Securing a Safe Place to Stay for All Minnesotans

Sep 7, 2022

With government programs critically underfunded, there isn’t enough rental assistance to meet the need. As of today, 550,000 Minnesotans pay more than 30% of their income on housing (Minnesota Housing Partnership, 2022). Add in the increasing cost of necessities, and that number could drastically grow.

Guild joined advocates across Minnesota Tuesday, August 30, for a conversation on the importance of homeownership opportunities for low-income adults and families with two members of US Senator Tina Smith’s staff: Brennan Barber, Education & Labor Policy Advisor, and Ben Ellgen, Outreach Director. The virtual press conference was held by the federal advocacy organization Opportunity Starts at Home (OSAH-MN).

Attendees represented housing advocates across Minnesota, including Guild, SMAC Director’s Council, New American Development Center, Community Stabilization Project, MICAH, Freedom from the Streets, and Minnesota Housing Partnership. More than half of those in attendance have lived experience of homelessness.

Graphic Courtesy National Low Income Housing Coalition

Service Director, Amber Michel, meets with OSAH and Senator Smith’s team. 2022.

Sharing Stories

Several people shared their stories of homelessness, its impact on their health and wellbeing, and the power of stable housing to transform a person’s life. Kathy Fabel, SMAC Director’s Council Vice Chair, powerfully explained the extreme challenges she faced in overcoming homelessness and its toll on her mental health. OSAH members also discussed the need for increased homeownership opportunities for low-income adults and families and the severe shortage of affordable housing in Minnesota.

Guild Highlights Financial Burden on Service Providers

Guild’s Director of Housing Services, Amber Michel, shared the perspective of financial hardships non-profit organizations face in delivering essential housing and homelessness services. Amber highlighted a hardship accompanying grant funds from the U.S. Department of Housing and Urban Development (HUD), known as “match.” HUD requires permanent supportive housing service providers (like Guild) to come up with 25% of the funds (or in-kind services) needed to deliver services to the community. From HUD, “Simply put, “match” is the non-federal share of costs that the recipient is required to contribute to accomplishing the purposes of the grant.”

Amber explained how this match requirement presents an onerous burden for organizations working to reduce homelessness in the community. Amber stressed, “Bottom line, every year Guild must find a way to fund 25% of the work we are already grossly underpaid to do. We value our partnership with HUD and couldn’t provide these vital housing services with them, but this is an undeniable hardship other providers, and we face.”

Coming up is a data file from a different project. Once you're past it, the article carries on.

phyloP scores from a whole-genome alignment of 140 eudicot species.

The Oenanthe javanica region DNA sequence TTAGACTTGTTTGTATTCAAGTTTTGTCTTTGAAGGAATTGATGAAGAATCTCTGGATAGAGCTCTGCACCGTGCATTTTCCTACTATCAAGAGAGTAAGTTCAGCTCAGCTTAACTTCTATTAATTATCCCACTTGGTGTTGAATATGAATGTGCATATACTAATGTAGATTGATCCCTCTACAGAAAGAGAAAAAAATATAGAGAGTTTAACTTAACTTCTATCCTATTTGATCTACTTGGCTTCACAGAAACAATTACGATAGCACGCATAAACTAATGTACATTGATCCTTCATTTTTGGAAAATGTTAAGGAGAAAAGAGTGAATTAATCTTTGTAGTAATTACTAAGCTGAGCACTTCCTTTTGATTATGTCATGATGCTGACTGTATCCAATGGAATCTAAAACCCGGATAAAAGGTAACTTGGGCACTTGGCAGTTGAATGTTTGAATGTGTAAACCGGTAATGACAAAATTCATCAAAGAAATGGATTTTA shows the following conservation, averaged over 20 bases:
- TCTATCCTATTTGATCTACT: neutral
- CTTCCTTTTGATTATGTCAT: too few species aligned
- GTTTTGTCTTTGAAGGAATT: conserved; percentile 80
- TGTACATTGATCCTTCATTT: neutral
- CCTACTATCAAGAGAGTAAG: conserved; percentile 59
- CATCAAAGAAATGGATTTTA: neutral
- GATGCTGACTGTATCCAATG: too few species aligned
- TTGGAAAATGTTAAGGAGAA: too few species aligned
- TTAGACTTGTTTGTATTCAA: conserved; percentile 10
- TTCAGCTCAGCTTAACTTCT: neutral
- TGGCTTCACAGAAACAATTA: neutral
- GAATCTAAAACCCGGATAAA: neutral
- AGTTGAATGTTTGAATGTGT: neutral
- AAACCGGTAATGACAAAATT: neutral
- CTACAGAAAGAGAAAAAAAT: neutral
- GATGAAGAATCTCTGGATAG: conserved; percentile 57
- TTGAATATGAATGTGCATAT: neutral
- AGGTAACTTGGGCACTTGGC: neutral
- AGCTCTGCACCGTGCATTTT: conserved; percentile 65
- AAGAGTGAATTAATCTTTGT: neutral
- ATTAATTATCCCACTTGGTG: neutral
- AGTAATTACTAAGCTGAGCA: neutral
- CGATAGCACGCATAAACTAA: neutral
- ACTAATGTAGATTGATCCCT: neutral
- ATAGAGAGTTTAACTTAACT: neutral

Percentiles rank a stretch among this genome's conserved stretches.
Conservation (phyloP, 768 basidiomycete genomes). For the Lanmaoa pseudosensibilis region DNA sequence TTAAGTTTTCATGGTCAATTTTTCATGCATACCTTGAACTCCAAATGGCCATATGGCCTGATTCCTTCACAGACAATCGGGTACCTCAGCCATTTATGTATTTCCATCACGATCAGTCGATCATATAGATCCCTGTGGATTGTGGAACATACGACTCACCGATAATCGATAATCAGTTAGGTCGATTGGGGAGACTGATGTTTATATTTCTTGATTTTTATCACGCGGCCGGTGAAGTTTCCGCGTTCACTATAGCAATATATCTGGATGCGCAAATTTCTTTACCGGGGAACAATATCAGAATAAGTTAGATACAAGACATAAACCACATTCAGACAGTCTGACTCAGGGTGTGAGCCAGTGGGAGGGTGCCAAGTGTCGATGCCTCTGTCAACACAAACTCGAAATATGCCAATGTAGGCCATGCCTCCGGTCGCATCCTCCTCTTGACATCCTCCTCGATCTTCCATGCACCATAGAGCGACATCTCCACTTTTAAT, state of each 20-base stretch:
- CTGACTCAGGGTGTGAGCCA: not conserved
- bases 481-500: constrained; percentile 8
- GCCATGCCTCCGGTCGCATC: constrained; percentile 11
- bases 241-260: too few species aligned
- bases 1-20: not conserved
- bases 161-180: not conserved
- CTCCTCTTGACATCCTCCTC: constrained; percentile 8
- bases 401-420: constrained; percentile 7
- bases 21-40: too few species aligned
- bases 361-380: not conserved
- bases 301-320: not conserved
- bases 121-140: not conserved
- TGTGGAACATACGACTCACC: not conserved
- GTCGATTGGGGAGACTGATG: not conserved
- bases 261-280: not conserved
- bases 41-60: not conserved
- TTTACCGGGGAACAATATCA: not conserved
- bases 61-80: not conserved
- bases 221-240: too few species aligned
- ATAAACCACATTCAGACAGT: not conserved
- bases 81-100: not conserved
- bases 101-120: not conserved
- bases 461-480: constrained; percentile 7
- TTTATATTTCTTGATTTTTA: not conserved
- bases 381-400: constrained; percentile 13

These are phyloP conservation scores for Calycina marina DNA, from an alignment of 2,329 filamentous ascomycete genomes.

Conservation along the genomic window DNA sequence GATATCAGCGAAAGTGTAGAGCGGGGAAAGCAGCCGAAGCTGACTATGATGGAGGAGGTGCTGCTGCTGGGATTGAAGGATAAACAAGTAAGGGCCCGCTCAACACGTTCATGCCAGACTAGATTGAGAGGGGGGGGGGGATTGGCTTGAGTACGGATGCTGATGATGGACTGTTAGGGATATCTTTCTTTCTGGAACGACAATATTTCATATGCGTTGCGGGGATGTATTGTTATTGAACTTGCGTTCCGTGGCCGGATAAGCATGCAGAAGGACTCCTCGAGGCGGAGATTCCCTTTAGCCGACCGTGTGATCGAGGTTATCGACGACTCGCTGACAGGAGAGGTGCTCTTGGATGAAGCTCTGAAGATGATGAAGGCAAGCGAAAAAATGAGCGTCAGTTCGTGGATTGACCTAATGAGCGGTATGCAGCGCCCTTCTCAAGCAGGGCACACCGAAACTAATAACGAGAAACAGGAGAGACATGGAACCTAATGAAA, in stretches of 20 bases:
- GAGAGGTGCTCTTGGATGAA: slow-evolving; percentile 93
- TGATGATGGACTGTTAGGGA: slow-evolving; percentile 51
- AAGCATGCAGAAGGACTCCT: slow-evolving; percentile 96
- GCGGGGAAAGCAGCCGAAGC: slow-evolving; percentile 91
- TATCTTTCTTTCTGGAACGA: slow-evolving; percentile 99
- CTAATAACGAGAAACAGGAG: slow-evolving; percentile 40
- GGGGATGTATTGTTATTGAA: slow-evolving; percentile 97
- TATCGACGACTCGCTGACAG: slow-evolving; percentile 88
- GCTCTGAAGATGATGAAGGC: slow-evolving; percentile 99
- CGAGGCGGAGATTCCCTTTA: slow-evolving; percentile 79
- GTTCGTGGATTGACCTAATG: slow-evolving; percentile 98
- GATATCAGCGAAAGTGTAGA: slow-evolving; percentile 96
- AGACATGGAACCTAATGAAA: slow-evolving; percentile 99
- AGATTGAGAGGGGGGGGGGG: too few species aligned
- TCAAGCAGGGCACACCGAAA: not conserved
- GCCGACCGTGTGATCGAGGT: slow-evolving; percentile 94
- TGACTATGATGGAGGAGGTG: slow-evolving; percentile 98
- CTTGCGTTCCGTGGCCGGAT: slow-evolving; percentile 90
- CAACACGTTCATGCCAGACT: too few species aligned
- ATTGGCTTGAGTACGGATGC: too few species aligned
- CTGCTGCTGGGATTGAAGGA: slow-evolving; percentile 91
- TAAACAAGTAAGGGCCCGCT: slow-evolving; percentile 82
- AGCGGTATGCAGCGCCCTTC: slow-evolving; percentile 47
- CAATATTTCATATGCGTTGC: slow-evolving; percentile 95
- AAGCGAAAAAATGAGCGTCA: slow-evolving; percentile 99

The lack of government investment in affordable housing and supportive services to keep people housed hinders the ability of providers like Guild to deliver necessary services.

Policy Recommendations

The group made several requests and policy recommendations to address housing stability and other housing needs in Minnesota. They also expressed gratitude for Senator Smith’s work as a leader in the Senate on matters of housing and homelessness. Recommendations included:

Graphic Courtesy National Low Income Housing Coalition

  • Continued support for housing at the highest levels in the Fiscal Year 2023 appropriations bill and for Senator Smith to consider co-signing the Eviction Crisis Act/Stable Families Act (S.2182/H.R.8327). The bill establishes a permanent Emergency Rental Assistance program, funded at $3 billion annually, to help families facing a financial shock avoid eviction.
  • Increase funds to allow the use of Housing Choice Vouchers for homeownership.
  • Prioritize people with lived experience of homelessness in Congressional hearings.
  • Recommend regular ongoing meetings with Opportunity Starts at Home and Senator Smith’s staff to elevate the voices of people with lived experience and service providers.

Next Steps

Guild and the other member organizations of OSAH will continue to meet with Senator Smith’s staff, two passionate advocates for housing and homeless services, and with the Senator whenever possible.

In the meantime, learn more and get involved here: